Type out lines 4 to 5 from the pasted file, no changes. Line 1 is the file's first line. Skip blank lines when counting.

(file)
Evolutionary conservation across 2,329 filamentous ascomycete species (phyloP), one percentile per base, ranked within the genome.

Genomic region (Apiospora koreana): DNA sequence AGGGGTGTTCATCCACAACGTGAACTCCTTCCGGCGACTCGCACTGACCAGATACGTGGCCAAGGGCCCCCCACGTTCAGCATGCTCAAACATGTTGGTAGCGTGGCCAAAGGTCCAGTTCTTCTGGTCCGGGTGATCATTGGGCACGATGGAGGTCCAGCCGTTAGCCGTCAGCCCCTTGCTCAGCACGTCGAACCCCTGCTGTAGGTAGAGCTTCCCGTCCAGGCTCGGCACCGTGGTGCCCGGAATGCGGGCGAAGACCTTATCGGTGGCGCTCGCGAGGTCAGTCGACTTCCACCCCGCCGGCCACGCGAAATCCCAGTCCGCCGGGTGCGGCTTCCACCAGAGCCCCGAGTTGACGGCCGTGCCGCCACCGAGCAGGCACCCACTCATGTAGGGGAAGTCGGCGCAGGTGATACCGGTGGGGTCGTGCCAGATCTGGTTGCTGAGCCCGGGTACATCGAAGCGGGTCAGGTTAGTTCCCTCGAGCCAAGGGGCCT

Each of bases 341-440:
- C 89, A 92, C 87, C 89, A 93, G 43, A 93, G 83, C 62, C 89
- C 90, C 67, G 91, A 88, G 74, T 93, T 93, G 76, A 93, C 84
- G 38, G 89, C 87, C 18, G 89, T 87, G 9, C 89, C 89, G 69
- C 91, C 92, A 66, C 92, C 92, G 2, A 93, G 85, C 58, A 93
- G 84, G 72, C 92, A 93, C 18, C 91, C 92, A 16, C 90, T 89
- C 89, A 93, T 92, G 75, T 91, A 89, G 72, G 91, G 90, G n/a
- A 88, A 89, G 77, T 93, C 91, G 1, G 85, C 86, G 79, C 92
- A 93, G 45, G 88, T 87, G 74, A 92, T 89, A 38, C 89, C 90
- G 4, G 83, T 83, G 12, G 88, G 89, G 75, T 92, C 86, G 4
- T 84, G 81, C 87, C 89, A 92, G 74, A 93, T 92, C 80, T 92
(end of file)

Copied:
- C 89, A 92, C 87, C 89, A 93, G 43, A 93, G 83, C 62, C 89
- C 90, C 67, G 91, A 88, G 74, T 93, T 93, G 76, A 93, C 84